One approach to making maps is based on measuring angles.
The "proper" instrument for this is the theodolite... but a plane table is simpler to make and use... if a bit cumbersome, and even though it gives answers which have to be converted to degrees... if you need that. (You can just copy the angles off of the result. Or even draw your map directly, as you go along!) (You can make your own theodolite, on almost any budget!)
Before we get to the plane table, a word about the sort of angles we want to measure.
Imagine yourself standing on a hill. In front of you, about 3 miles away there's a church spire, due south of you. And to the southeast, there's a large chimney, part of a factory complex.
If you point to the spire with your right hand, arm extended, and to the chimney with your left hand, arm extended, an angle is formed between your two arms.
One type of map making depends entirely on this sort of angle. Lots and lots of angles like this, for even a modest map. (The link will take you to an activity for hobbyists, schools... and also to illustrations which may clear up what sort of angles we want to measure, if that's not yet clear.)
Note the spelling of "plane". Here we are using it in the sense of "flat".
And "table" is used in the sense of "kitchen table"
If, on the hill-top, you had a kitchen table, you could use that as a plane table.
(A piece of cardboard, with a sheet of paper taped to it, suitably supported, would be more typical... but think "kitchen table" (with a cork surface) for now.
You also have three sturdy straight pins with you.
Stick one into the table (or piece of cardboard), with the pin standing vertically, and with most of it above the table. Stick it into the table near you. This is pin "A" in the second diagram.
Now crouch down, and, with your eye, line up that pin with the factory chimney. (Flag "C" in the diagram.) Without moving your head, stick a second pin into the table, this time as far from you as you can reach, with the two pins lined up with each other and with the factory chimney. This is pin "B" in the diagram.
Good! Halfway done!!
In the following, in place of the chimney and spire, I have small triangular flags on poles. Sorry!
Now move your head until the first pin, "A", the one near you, is lined up with the spire (Flag "E".)
And stick another pin (pin "D") into the table, as far from yourself as you can make it, but on the eye- to- first-pin- to- spire line....
Great! Now you have a board with three pins in it.
If you draw lines between them, you will draw an angle that is the size of the angle you would have had between your arms, earlier, when you were pointing at the two distant objects... the angle you wanted
But you can measure the angle (the one a math teacher would call "CAE") from the two lines defined by the three pins more easily, can't you? And more accurately!
That's how you use a plane table to measure the angle "between" two objects in the distance. Or, more mathematically rigorously, the angle between the two lines passing through your observation point and the objects in the distance.
With such angles, you can make maps... as explained HERE.
Fancier instruments exist... but they only do the same thing... but rather better. The fancier instruments are called theodolites. You can buy an antique one for a few hundred dollars, or a fancy, high precision one for... practically whatever you want to spend. Or you can make your own theodolite!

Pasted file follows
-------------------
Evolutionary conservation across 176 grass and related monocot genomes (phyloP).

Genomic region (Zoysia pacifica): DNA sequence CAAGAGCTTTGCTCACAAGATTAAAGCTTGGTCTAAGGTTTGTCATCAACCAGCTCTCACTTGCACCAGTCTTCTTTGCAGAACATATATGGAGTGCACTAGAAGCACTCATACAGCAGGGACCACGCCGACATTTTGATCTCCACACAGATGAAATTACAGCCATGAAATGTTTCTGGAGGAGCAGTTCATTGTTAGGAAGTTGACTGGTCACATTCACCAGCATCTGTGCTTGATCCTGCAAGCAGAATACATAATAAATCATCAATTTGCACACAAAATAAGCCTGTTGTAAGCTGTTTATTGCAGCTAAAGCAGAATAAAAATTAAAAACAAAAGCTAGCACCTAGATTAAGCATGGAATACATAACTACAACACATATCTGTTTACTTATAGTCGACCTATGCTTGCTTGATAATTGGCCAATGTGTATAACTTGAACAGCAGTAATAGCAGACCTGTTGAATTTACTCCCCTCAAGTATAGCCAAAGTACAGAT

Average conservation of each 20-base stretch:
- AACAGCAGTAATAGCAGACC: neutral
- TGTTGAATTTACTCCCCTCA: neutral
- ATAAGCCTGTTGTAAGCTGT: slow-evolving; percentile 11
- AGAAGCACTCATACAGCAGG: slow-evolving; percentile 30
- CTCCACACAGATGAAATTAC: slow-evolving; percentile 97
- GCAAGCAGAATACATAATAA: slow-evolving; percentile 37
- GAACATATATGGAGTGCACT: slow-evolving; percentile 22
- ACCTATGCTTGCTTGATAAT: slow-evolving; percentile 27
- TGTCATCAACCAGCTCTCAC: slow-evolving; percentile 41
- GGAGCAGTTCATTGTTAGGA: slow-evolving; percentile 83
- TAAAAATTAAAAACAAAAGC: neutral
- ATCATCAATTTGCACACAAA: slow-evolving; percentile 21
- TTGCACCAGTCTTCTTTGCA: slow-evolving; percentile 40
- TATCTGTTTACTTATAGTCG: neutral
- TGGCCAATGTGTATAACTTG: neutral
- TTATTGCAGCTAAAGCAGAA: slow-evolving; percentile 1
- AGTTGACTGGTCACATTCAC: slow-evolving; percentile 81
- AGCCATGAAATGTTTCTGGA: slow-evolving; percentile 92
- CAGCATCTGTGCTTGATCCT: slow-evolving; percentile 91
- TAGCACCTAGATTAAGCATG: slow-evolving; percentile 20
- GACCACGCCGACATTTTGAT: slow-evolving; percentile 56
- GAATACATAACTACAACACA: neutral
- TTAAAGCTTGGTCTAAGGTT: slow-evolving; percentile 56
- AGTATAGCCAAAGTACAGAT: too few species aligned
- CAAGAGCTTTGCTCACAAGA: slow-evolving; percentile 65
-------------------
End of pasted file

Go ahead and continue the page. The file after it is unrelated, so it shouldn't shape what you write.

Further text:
So far, so good. We have points marked on the plane table which define one or more angles. But "how big" are those angles, in degrees??
Do you need to know? If you are making a map with them you can just "copy" the angles, using a bit of card...
The first answer was rather crude. And useless if you are using a computer program that needs an angle measured in degrees, to draw the map. (Such things can be CREATED, by hobbyists... and there's probably one out there already. Let me know, if you can recommend a free one that runs on, sigh, Windows.)
"All" you need to do to get good angles out of a plane table is...
Start with a large sheet of paper... the larger the better. Your measurements will be more accurate. Or is that "precise"? Or both? (These are important concepts which you should be clear about. The nice folks at labwrite.ncsu.edu have explained precision and accuracy well. (Four short paragraphs!))
(You CAN make do with a strip of paper, and a smaller piece, if you tape them securely to the table, so they can't move relative to one another. I've shown that in the diagram, with a dotted line standing for the large sheet.) (Diagram below... Yes, it got over-full... just take it slowly... maybe draw what's being explained on a piece of scrap paper.)
1) Draw a line along the edge of the paper which will be farthest from the apex of the angle...
2) "Construct a perpendicular" from about the middle of the line you drew. In other words, draw a line away from it at a right angle, i.e. 90 degrees.
3) Mark a spot somewhere on that perpendicular. This will be the apex of all your angles. (Point "A", using the names we've used elsewhere on this page.)
4) Do an angle.
5) Measure how far B and D are from where the two lines you drew meet, "F".
6) With those two numbers, and the distance from A to F, you can calculate the size of the two angles shown. Add those numbers, and you know CAE!
The calculation isn't as hard as it seems, and could easily be done by a tiny program in a computer. If someone writes it in Lazarus, and will share the sourcecode, let me know and I will publish it here, or provide a link to your page.
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